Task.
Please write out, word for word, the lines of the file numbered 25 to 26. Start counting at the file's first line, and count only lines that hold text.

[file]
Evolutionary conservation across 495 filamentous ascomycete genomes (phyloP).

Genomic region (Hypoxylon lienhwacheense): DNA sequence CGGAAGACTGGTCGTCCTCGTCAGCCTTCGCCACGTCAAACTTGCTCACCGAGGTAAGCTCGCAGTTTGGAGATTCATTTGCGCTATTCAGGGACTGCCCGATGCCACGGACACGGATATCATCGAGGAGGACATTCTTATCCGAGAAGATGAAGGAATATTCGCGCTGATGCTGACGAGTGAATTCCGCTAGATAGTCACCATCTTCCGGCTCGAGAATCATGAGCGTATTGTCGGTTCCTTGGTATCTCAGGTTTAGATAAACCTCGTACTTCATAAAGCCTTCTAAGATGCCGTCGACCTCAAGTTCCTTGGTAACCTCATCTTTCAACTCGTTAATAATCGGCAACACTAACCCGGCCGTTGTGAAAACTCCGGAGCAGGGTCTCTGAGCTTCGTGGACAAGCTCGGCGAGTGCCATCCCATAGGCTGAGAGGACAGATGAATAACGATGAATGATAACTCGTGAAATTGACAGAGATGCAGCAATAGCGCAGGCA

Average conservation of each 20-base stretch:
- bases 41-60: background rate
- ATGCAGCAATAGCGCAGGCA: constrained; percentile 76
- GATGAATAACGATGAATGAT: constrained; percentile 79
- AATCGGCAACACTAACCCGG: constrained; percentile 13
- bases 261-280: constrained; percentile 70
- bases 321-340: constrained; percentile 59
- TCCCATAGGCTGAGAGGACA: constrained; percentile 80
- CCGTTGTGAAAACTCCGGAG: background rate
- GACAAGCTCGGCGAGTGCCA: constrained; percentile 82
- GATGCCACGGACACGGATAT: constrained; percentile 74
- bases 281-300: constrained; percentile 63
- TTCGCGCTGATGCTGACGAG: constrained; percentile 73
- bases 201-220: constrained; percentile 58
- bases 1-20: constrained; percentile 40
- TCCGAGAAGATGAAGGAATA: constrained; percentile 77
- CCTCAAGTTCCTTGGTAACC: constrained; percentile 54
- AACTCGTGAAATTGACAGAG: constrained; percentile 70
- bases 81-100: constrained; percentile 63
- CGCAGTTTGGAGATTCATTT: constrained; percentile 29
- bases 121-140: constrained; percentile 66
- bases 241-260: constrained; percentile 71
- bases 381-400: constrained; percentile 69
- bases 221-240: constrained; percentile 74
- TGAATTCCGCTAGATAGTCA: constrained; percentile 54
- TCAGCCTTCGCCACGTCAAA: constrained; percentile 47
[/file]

- bases 381-400: constrained; percentile 69
- bases 221-240: constrained; percentile 74